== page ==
# Work your Excel Wizardry

August 27, 2007 2:04 PM Subscribe

Calling Excel wizards: Splitting groceries in Excel between 3 people

I own a house, and share it with 2 others, my roommates/tenants. I know there are lots of bill-splitting websites out there, but I like using excel to calculate what everybody owes on utilities and such. It's been easy so far; I pay all utilities, and then bill each roommate their rent + 1/3 of the utilities. Simple, right?

Well, now we're going with communal food. Everyone buys groceries, throws their reciepts in a jar, and at the end of the month we settle up. What I want is a formula setup in Excel that allows me to punch in "I paid X, Joe payed X2, and Jim paid X3." Excel then spits out "You owe Joe Y, and Jim owes Joe Y2 and you Y3."

How?

I own a house, and share it with 2 others, my roommates/tenants. I know there are lots of bill-splitting websites out there, but I like using excel to calculate what everybody owes on utilities and such. It's been easy so far; I pay all utilities, and then bill each roommate their rent + 1/3 of the utilities. Simple, right?

Well, now we're going with communal food. Everyone buys groceries, throws their reciepts in a jar, and at the end of the month we settle up. What I want is a formula setup in Excel that allows me to punch in "I paid X, Joe payed X2, and Jim paid X3." Excel then spits out "You owe Joe Y, and Jim owes Joe Y2 and you Y3."

How?

This is kinda hacked together and won't scale to more than the three people you describe in your question, but here's a google spreadsheet (can be saved as excel) that I think works for what you need.

posted by jacquilynne at 2:56 PM on August 27, 2007

posted by jacquilynne at 2:56 PM on August 27, 2007

Jacqu..., is there something i can drop in there to figure out what jim and joe owe each other, thereby giving the breakdown for everybody?

Oh, and you guys are awesome

posted by craven_morhead at 3:07 PM on August 27, 2007

Oh, and you guys are awesome

posted by craven_morhead at 3:07 PM on August 27, 2007

There should never be a scenario with more than 2 transactions between 3 people.

The first X owes Y line figures out who owes the most money, and who is owed the most money, and has a payment between them.

The second X owes Y line then figures out if the third person, who wasn't involved in the first transation is owed money (which must, in that case, comes from the person who paid out in the first line) or owes money (which must, in that case, go to the person who got paid in the first line) and how much it is.

That's why it really doesn't scale past 3 people -- you'd have to keep adding ever increasingly complicated if statements to figure everything out. But for three people, either one person is below the average and the other two are above it (so both pay the first person) or two people are below the average and one is above it (so he pays both of them). There's a special case where one person is bang on the average, and the spreadsheet handles that, as well.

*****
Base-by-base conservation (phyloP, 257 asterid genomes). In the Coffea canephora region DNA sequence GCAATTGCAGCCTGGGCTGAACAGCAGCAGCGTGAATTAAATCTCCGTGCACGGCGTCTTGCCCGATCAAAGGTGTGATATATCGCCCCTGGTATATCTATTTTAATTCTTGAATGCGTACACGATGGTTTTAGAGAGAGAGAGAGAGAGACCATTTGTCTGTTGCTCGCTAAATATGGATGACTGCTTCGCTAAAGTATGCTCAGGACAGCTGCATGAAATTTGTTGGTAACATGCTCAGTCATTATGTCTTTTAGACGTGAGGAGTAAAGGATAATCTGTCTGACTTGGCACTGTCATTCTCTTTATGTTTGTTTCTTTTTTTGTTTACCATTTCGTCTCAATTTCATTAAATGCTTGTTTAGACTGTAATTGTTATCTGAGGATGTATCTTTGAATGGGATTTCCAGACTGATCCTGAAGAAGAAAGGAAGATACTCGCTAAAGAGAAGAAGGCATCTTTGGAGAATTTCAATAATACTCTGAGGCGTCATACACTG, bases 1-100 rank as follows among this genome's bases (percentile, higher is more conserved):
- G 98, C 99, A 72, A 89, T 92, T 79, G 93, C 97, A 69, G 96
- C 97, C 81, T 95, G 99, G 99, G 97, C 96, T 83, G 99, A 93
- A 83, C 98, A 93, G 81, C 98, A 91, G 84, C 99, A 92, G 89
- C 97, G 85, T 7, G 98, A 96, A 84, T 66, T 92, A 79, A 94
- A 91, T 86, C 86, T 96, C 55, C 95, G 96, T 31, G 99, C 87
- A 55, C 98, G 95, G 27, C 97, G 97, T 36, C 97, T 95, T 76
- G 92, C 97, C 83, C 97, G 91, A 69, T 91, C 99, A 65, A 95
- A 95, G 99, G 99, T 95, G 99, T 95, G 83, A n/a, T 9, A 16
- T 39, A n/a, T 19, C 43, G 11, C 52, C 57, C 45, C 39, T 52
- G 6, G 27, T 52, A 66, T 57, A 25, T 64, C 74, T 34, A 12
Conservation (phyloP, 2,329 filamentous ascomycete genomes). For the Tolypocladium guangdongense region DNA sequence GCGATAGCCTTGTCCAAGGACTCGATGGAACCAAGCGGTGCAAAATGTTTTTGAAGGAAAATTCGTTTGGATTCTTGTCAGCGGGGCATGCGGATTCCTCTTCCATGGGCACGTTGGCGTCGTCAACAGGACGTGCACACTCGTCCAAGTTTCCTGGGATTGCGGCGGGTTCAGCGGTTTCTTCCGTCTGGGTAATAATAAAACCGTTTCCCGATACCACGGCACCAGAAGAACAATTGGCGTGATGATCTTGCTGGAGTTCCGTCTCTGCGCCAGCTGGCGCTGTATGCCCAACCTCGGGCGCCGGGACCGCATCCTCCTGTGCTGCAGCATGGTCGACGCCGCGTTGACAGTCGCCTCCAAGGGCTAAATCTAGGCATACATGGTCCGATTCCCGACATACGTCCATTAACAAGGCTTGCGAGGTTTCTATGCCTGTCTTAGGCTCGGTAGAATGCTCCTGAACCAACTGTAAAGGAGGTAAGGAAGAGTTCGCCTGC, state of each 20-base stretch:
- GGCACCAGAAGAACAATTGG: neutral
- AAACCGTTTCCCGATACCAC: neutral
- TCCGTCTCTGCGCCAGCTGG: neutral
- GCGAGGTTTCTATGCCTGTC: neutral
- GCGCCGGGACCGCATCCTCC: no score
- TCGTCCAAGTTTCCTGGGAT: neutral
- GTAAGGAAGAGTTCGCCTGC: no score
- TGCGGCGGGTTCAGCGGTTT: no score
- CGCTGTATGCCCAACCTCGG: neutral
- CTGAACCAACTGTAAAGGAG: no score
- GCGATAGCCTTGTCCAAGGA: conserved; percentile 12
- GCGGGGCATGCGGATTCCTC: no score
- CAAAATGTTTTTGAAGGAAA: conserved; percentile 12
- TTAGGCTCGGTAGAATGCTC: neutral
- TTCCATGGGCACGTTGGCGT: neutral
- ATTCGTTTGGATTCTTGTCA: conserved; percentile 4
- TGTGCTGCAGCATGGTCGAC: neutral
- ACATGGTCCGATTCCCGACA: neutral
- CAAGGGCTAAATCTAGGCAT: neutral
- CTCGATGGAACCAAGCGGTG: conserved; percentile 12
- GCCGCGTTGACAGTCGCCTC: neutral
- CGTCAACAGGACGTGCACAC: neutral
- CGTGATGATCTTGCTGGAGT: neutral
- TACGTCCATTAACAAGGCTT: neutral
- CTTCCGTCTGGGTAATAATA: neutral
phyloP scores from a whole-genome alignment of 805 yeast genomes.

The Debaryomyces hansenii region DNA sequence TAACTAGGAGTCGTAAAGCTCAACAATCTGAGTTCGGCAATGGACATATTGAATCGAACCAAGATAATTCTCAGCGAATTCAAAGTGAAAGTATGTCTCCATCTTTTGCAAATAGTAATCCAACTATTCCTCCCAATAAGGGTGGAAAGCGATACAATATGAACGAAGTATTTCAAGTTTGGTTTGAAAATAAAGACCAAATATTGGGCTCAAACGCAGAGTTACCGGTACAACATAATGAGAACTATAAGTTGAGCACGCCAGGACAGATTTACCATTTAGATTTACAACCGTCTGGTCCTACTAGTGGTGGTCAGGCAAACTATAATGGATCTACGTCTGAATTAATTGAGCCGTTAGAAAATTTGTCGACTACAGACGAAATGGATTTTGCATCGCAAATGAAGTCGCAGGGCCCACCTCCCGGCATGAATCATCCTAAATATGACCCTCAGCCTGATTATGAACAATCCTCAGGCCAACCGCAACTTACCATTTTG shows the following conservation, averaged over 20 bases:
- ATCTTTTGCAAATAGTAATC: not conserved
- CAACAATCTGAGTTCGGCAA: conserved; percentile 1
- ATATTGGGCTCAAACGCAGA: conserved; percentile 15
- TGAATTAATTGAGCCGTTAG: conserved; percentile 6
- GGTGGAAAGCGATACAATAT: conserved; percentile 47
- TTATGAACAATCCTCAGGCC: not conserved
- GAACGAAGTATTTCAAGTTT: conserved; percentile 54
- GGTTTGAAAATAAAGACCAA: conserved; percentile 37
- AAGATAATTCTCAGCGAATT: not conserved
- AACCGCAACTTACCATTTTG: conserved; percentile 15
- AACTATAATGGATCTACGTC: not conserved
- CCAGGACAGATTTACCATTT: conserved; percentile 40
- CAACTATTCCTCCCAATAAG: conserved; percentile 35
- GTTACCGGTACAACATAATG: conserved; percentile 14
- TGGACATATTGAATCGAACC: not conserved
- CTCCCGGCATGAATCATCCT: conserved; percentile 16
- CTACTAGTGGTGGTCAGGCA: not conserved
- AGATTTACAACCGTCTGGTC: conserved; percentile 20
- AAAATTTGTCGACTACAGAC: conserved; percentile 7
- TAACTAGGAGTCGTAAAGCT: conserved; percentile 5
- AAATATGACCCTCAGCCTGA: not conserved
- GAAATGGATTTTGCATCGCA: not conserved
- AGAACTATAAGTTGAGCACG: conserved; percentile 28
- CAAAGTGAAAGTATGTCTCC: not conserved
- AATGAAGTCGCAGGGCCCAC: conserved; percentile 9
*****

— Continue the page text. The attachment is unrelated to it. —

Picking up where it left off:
posted by jacquilynne at 3:29 PM on August 27, 2007

The first X owes Y line figures out who owes the most money, and who is owed the most money, and has a payment between them.

The second X owes Y line then figures out if the third person, who wasn't involved in the first transation is owed money (which must, in that case, comes from the person who paid out in the first line) or owes money (which must, in that case, go to the person who got paid in the first line) and how much it is.

That's why it really doesn't scale past 3 people -- you'd have to keep adding ever increasingly complicated if statements to figure everything out. But for three people, either one person is below the average and the other two are above it (so both pay the first person) or two people are below the average and one is above it (so he pays both of them). There's a special case where one person is bang on the average, and the spreadsheet handles that, as well.

posted by jacquilynne at 3:29 PM on August 27, 2007

What may not be clear, just from glancing at the spreadsheet is that the only place I *typed* Jim and Joe was in the top line. The Jim owes you, Joe owes you stuff at the bottom is automatically determined by the spreadsheet. Play with the numbers at the top and you'll see what I mean.

posted by jacquilynne at 3:32 PM on August 27, 2007

posted by jacquilynne at 3:32 PM on August 27, 2007

I fixed an absolute value in one of the formulas and adjusted something else, so if you saved it off before, you might want to grab a new copy.

posted by jacquilynne at 3:55 PM on August 27, 2007

posted by jacquilynne at 3:55 PM on August 27, 2007

I use BillMonk for this. Unlimited people, quick and easy. Been using it for a good deal of time now with different roommates.

You can cheat like I do and use throw-away gmail accounts as your roomates - so they never have to use the site.

https://www.billmonk.com/

posted by Lizc at 4:36 PM on August 27, 2007

You can cheat like I do and use throw-away gmail accounts as your roomates - so they never have to use the site.

https://www.billmonk.com/

posted by Lizc at 4:36 PM on August 27, 2007

« Older Turn off translucent dragging in Flash CS3 on OS X | Now you're scanning with... well, with what? Newer »

This thread is closed to new comments.

Three columns, first has names, second you put the amounts of the reciepts into, third has this formula: =b1-(B$4/3) and in B4, you need to put = sum (b1:b3)

When I tested, people ended up with a negative or positive figure, so basically, if you have a negative number, you throw money in the jar, if you have a positive result, you take money out.

You could make it a little groovier by giving each person a spreadsheet to enter their totals in and grabbing that total for the B column.

posted by b33j at 2:16 PM on August 27, 2007